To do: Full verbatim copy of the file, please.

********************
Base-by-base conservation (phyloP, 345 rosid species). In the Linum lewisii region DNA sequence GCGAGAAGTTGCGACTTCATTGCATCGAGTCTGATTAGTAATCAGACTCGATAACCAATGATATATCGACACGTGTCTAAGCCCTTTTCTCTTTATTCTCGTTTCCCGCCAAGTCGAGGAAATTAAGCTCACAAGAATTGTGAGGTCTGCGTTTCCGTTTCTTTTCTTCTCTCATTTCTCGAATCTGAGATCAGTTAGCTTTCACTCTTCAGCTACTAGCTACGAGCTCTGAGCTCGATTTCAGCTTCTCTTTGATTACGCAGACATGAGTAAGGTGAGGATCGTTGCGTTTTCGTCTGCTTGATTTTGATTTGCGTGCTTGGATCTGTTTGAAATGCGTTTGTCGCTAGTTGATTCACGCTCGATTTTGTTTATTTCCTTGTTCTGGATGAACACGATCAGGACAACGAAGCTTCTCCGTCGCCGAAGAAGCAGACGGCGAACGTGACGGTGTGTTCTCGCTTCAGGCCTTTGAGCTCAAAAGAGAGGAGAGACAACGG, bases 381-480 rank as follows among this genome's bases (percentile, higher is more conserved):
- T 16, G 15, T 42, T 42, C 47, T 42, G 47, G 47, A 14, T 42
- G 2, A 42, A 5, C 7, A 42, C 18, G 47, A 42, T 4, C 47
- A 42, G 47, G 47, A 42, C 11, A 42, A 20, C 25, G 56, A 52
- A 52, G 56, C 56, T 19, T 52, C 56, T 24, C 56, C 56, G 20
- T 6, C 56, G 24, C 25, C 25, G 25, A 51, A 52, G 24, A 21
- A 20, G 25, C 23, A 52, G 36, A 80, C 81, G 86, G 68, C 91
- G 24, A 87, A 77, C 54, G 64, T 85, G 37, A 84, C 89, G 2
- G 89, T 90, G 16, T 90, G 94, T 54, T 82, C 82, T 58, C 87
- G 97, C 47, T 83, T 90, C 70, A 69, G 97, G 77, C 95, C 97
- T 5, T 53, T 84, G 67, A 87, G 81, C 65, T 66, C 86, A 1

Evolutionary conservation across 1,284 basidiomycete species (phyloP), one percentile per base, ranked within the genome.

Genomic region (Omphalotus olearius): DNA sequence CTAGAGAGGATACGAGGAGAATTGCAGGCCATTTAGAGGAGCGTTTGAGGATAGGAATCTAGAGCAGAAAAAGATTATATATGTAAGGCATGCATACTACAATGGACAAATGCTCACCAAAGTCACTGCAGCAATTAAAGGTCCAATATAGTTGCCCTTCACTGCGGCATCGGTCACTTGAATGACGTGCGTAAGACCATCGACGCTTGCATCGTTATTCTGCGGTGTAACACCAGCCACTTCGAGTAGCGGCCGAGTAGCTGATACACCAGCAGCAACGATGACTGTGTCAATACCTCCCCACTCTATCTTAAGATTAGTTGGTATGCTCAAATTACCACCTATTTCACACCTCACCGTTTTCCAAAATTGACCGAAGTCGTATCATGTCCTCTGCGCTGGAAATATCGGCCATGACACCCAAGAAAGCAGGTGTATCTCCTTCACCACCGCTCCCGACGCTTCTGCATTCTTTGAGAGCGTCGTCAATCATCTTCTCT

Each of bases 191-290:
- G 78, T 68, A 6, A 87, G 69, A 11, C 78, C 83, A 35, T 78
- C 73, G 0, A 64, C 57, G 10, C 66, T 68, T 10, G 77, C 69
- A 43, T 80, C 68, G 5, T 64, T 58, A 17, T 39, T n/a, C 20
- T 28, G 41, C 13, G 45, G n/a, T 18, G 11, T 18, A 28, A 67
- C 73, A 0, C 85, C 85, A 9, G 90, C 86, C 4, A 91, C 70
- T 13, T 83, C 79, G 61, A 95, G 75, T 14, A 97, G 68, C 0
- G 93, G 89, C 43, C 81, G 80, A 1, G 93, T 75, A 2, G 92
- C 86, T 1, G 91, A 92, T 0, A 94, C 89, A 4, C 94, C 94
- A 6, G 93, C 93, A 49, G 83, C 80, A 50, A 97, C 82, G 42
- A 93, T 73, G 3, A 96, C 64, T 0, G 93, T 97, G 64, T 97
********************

Base-by-base conservation (phyloP, 345 rosid species). In the Linum lewisii region DNA sequence GCGAGAAGTTGCGACTTCATTGCATCGAGTCTGATTAGTAATCAGACTCGATAACCAATGATATATCGACACGTGTCTAAGCCCTTTTCTCTTTATTCTCGTTTCCCGCCAAGTCGAGGAAATTAAGCTCACAAGAATTGTGAGGTCTGCGTTTCCGTTTCTTTTCTTCTCTCATTTCTCGAATCTGAGATCAGTTAGCTTTCACTCTTCAGCTACTAGCTACGAGCTCTGAGCTCGATTTCAGCTTCTCTTTGATTACGCAGACATGAGTAAGGTGAGGATCGTTGCGTTTTCGTCTGCTTGATTTTGATTTGCGTGCTTGGATCTGTTTGAAATGCGTTTGTCGCTAGTTGATTCACGCTCGATTTTGTTTATTTCCTTGTTCTGGATGAACACGATCAGGACAACGAAGCTTCTCCGTCGCCGAAGAAGCAGACGGCGAACGTGACGGTGTGTTCTCGCTTCAGGCCTTTGAGCTCAAAAGAGAGGAGAGACAACGG, bases 381-480 rank as follows among this genome's bases (percentile, higher is more conserved):
- T 16, G 15, T 42, T 42, C 47, T 42, G 47, G 47, A 14, T 42
- G 2, A 42, A 5, C 7, A 42, C 18, G 47, A 42, T 4, C 47
- A 42, G 47, G 47, A 42, C 11, A 42, A 20, C 25, G 56, A 52
- A 52, G 56, C 56, T 19, T 52, C 56, T 24, C 56, C 56, G 20
- T 6, C 56, G 24, C 25, C 25, G 25, A 51, A 52, G 24, A 21
- A 20, G 25, C 23, A 52, G 36, A 80, C 81, G 86, G 68, C 91
- G 24, A 87, A 77, C 54, G 64, T 85, G 37, A 84, C 89, G 2
- G 89, T 90, G 16, T 90, G 94, T 54, T 82, C 82, T 58, C 87
- G 97, C 47, T 83, T 90, C 70, A 69, G 97, G 77, C 95, C 97
- T 5, T 53, T 84, G 67, A 87, G 81, C 65, T 66, C 86, A 1

Evolutionary conservation across 1,284 basidiomycete species (phyloP), one percentile per base, ranked within the genome.

Genomic region (Omphalotus olearius): DNA sequence CTAGAGAGGATACGAGGAGAATTGCAGGCCATTTAGAGGAGCGTTTGAGGATAGGAATCTAGAGCAGAAAAAGATTATATATGTAAGGCATGCATACTACAATGGACAAATGCTCACCAAAGTCACTGCAGCAATTAAAGGTCCAATATAGTTGCCCTTCACTGCGGCATCGGTCACTTGAATGACGTGCGTAAGACCATCGACGCTTGCATCGTTATTCTGCGGTGTAACACCAGCCACTTCGAGTAGCGGCCGAGTAGCTGATACACCAGCAGCAACGATGACTGTGTCAATACCTCCCCACTCTATCTTAAGATTAGTTGGTATGCTCAAATTACCACCTATTTCACACCTCACCGTTTTCCAAAATTGACCGAAGTCGTATCATGTCCTCTGCGCTGGAAATATCGGCCATGACACCCAAGAAAGCAGGTGTATCTCCTTCACCACCGCTCCCGACGCTTCTGCATTCTTTGAGAGCGTCGTCAATCATCTTCTCT

Each of bases 191-290:
- G 78, T 68, A 6, A 87, G 69, A 11, C 78, C 83, A 35, T 78
- C 73, G 0, A 64, C 57, G 10, C 66, T 68, T 10, G 77, C 69
- A 43, T 80, C 68, G 5, T 64, T 58, A 17, T 39, T n/a, C 20
- T 28, G 41, C 13, G 45, G n/a, T 18, G 11, T 18, A 28, A 67
- C 73, A 0, C 85, C 85, A 9, G 90, C 86, C 4, A 91, C 70
- T 13, T 83, C 79, G 61, A 95, G 75, T 14, A 97, G 68, C 0
- G 93, G 89, C 43, C 81, G 80, A 1, G 93, T 75, A 2, G 92
- C 86, T 1, G 91, A 92, T 0, A 94, C 89, A 4, C 94, C 94
- A 6, G 93, C 93, A 49, G 83, C 80, A 50, A 97, C 82, G 42
- A 93, T 73, G 3, A 96, C 64, T 0, G 93, T 97, G 64, T 97